I don't understand what there is to "get" about that quote of yours.
It's a pretty basic, albeit it dramatic example of using (I'll use some fancy "internal" words for you) horizontal jing. I could go you one better then that and describe connecting to the ground to make upward force, or downward force; vertical jing.
The ground doesn't "make power", the ground only provides a stable platform to issue force from. There is a word for using it in ground applications its called "turning over".
Now if Dan would answer hafts question, all would be answered.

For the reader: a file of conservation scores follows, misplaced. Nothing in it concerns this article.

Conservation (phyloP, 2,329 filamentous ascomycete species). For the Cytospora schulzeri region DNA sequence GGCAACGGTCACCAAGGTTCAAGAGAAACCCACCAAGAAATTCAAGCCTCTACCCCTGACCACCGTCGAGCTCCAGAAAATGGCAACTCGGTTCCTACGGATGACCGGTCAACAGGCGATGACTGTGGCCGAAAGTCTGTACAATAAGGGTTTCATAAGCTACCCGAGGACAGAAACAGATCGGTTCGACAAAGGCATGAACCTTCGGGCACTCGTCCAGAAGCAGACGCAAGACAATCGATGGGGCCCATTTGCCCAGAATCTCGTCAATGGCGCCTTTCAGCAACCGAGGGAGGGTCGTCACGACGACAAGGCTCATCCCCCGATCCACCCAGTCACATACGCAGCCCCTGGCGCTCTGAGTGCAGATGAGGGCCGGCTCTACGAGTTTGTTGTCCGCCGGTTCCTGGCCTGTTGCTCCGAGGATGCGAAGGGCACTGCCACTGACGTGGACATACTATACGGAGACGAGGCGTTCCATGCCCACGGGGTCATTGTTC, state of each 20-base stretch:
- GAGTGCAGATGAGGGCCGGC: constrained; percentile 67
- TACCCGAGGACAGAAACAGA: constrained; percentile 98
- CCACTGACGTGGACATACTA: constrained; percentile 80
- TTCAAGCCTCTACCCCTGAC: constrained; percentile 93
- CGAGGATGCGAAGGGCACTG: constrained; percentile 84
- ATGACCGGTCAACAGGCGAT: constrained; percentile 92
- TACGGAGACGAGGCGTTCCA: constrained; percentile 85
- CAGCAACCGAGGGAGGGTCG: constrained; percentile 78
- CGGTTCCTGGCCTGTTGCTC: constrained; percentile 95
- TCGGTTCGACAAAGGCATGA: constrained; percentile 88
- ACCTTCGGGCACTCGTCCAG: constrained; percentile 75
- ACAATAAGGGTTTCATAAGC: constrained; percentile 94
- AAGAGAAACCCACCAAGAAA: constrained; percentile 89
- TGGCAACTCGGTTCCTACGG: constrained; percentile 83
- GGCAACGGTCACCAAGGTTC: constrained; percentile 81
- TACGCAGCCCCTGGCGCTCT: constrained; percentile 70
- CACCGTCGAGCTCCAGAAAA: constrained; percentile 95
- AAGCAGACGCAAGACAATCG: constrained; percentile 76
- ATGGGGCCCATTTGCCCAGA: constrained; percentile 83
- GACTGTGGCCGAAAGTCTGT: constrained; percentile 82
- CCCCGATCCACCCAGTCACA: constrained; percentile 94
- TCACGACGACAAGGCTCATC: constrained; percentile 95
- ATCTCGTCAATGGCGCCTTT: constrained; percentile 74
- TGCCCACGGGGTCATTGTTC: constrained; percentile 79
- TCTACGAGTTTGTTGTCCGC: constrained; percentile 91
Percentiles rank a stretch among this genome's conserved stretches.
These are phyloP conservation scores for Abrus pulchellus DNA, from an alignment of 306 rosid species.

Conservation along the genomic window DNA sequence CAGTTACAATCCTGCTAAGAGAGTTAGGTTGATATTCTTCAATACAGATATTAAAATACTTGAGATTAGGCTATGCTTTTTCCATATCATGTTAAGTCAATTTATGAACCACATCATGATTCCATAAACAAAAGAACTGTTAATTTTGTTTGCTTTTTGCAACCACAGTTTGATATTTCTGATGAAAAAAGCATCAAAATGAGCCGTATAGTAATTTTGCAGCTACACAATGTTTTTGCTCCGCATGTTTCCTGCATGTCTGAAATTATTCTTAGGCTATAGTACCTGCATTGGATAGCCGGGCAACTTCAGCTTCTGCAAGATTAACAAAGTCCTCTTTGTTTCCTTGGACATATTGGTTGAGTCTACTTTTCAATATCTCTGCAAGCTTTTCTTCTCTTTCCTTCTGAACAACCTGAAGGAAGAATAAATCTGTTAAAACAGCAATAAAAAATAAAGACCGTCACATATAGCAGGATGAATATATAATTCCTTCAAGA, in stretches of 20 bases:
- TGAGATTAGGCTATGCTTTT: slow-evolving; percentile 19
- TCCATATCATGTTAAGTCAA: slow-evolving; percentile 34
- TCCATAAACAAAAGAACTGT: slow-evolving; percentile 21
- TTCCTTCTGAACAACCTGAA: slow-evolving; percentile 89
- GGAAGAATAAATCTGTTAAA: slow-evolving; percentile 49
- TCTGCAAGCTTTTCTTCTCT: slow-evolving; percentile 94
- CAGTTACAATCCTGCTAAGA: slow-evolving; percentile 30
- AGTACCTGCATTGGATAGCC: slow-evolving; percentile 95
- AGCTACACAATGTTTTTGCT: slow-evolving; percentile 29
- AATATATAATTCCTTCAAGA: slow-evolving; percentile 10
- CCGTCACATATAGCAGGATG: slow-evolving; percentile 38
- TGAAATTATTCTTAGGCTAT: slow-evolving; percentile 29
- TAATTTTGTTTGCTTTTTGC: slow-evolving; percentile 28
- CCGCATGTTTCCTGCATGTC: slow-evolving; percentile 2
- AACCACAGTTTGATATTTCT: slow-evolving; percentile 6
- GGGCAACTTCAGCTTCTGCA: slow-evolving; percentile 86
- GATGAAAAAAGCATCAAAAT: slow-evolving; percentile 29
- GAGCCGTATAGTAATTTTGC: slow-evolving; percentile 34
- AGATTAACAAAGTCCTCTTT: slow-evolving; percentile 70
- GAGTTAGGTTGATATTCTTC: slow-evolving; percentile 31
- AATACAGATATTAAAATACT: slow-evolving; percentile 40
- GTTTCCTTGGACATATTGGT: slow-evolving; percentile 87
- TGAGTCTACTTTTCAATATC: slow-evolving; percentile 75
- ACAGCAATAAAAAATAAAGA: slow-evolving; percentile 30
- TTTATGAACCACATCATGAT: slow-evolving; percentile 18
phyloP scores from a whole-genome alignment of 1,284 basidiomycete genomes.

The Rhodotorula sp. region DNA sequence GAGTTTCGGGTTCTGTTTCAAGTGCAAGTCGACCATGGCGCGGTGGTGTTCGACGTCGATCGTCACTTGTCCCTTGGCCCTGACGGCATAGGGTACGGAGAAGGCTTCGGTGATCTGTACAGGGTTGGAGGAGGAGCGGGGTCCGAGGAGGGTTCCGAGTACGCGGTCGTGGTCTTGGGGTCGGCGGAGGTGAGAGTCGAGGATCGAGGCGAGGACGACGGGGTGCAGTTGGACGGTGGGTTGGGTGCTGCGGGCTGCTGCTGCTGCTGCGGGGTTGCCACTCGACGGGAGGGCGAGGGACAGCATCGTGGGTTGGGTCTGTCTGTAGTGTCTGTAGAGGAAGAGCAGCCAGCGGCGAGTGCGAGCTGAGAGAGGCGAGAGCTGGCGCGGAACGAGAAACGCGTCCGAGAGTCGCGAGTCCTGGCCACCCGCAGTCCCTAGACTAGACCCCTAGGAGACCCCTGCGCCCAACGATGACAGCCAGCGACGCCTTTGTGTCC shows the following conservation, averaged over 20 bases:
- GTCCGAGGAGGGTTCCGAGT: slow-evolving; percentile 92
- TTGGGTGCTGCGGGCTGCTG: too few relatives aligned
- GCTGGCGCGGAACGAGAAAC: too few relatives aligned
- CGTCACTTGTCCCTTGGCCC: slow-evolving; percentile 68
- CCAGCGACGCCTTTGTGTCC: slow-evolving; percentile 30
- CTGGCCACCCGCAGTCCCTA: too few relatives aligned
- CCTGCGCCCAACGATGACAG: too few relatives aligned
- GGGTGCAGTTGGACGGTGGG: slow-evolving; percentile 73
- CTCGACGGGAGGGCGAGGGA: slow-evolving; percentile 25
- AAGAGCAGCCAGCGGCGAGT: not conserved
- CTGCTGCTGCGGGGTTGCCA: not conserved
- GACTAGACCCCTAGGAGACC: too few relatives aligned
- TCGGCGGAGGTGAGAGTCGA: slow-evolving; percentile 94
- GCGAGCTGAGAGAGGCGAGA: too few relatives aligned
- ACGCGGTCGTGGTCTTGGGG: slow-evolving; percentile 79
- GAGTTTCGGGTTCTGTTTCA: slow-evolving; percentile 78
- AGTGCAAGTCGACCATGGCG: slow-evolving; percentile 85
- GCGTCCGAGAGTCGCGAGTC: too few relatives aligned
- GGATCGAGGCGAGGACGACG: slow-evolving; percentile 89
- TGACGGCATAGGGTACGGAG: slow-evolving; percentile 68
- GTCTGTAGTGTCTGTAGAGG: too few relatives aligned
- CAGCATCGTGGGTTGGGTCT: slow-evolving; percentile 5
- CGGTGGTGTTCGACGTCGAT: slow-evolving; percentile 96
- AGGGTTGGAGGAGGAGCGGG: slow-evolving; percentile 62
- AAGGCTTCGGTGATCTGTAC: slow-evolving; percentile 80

Sure it's basic, but that "basic" component is something 99% of people can't do. Kudos if you can, and my apologies if I misjudged you. I still have to disagree that top athletes do this kind of stuff.
The ground doesn't make power, I agree. It's more a metaphore.
OTAH, do have to agree with Dan that looking at the vids... whatever connections are in you or your students body aren't apparent.
A connected guy tends to have a different "look" when they move.
Course, if I'm wrong I'll be the first to man up and buy you a brew if we ever meet
I figured Tim would be using this stuff in his ground work though, I take it that's what he calls it?
Do you guys ever "torque" the insides to generate power?